On biological weapons: “We cannot confirm the identity of any Iraqi facilities that produce, test, fill, or store biological weapons,” the report said, adding: “We believe Iraq has 7 mobile BW agent production plants but cannot locate them … our knowledge of how and where they are produced is probably up to 90% incomplete.

On chemical weapons: “We cannot confirm the identity of any Iraqi sites that produce final chemical agent.” And on ballistic missile programs they had “little missile-specific data.”

DOWD added: “Somehow that was twisted into “a slam-dunk.” You go to war with the army you have, but the facts you want.”

Don’t bother me with details dammit!

Shock n' Awe! This is more fun than those boring old weapons inspections!

Bush Defense Secretary Donald Rumsfeld has a book to sell, so he’s left his hidey-hole to appear on the teevee again and tell us all about the Iraq War.
The Washington Post Fact Checker took issue with this exchange last week on Good Morning America:

George Stephanopoulos: “But you had inspectors in the country [Iraq]. Why was it necessary to invade–”
Former defense secretary Donald Rumsfeld: Saddam Hussein “had thrown them out about the second or third or fourth time.”

Anyone with a rudimentary knowledge of the timeline as we marched into Iraq knows that Mr. Rumsfeld is lying here. (I could say ‘obfuscating’ or ‘fabricating’ or ‘dissembling’ – I believe these are the words our media prefer, ‘lying’ being so, well, so succinct. So it’s just not done my dear – unless of course you’re Rep. Joe Wilson and then you can call  the President of the United States a liar in front of the whole world.)

Or maybe the old fellow really doesn’t know what happened in that war he led.

From the Fact Checker:

2002-2003 inspections

The departure of the inspectors in 2003 is much more clear-cut: They wanted to keep looking for weapons of mass destruction and reported that Iraq was showing increasing cooperation. But the Bush administration clearly had its own timetable for military action.

From November 2002 through February 2003, the inspection teams conducted more than 760 inspections of 500 sites. Hans Blix, who headed what had been renamed UNMOVIC, reported there was no evidence of active chemical or biological weapons programs or stockpiles.

The IAEA reported no evidence of any kind of reconstituted nuclear weapons program. In a March 2003 appearance before the Security Council, then-IAEA chief Mohamed ElBaradei (now active in the Egyptian protests) went even further, directly disputing key pieces of evidence that the American administration had touted in its case for war.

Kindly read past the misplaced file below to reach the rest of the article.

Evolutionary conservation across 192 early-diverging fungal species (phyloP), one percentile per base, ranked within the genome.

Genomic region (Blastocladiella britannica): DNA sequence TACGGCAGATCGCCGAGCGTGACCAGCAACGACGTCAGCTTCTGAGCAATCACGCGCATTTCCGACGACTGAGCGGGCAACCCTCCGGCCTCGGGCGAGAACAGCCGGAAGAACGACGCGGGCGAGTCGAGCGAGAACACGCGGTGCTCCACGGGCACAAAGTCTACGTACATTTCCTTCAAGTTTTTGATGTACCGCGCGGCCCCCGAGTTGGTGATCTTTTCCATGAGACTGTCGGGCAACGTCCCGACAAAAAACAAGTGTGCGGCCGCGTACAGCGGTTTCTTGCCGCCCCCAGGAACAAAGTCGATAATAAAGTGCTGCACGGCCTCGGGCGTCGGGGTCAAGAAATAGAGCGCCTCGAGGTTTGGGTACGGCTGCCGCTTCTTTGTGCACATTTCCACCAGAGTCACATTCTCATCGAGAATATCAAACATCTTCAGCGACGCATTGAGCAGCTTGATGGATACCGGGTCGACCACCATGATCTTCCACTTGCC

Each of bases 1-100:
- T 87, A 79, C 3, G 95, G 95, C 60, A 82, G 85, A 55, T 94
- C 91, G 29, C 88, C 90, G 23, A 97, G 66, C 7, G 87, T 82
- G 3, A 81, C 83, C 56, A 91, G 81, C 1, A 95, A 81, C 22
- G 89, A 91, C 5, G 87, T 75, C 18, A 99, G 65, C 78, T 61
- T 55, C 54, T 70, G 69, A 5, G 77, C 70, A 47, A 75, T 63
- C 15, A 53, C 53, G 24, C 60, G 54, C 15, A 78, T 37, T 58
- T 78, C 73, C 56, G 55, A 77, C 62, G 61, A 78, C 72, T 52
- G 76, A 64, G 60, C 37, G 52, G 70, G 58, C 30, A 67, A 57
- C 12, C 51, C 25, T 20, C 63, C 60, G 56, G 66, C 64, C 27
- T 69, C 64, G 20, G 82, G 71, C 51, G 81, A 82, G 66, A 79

Blix, in his memoir “Disarming Iraq,” notes that in early March he began getting warnings from senior U.S. and British officials about the safety of the inspectors. Then the company that supplied helicopters for the teams withdrew its equipment from Iraq.

The inspections ended quickly. On March 17, U.N. Secretary-General Kofi Annan announced the inspectors would be withdrawn. A day later, they left the country. On March 19, the U.S.-led invasion began, without explicit authority from the Security Council. (The Arms Control Association has another timeline, while the Congressional Research Service has an excellent report on the inspections.)

No weapons of mass destruction were ever found in Iraq.

And the beat goes on . . .

While the Middle East appears to be going through its thing (Renaissance? Reformation? French Revolution?), I’m reminded there are still protesters (the kind that blow up bombs) in Iraq and Afghanistan.  While our eyes have been focused elsewhere, our wars go on; it seems to be bombs in Iraq and bullets in Afghanistan, where today is the 117th day of the tenth year of the war there.

We were all Fair Game

Convicted criminal Scooter Libby with his boss, Dick Cheney

Saw Fair Game yesterday, the current movie about the outing of  the CIA’s Valerie Plame by the Bush White House, done to punish her husband, Ambassador Joe Wilson for speaking truth to power –  it was a classic drama in real time and a worthy movie subject.

But. It would have been a much better movie without Sean Penn and it would have been a much more honest movie had it not borrowed so freely from All The President’s Men. Penn was a problem – I thought – because his personal involvement with left-wing causes spilled over into the Wilson character.

It’s always good to be reminded of some of the more sordid moments in our history. Especially given – as we’ve since learned – how deeply Plame was involved in counter-terrorism at the time that the White House ‘outed’ her. How petty the retribution against Wilson was – had they understood any history, they would have known that the best way to minimize damage from  Wilson’s revelations would have been to ignore them. But they let their lesser natures rule and did far more damage to their cause than Wilson’s op-ed ever could have. Silly and petty people.

And the thing they were protecting wasn’t information; they were protecting their own lies.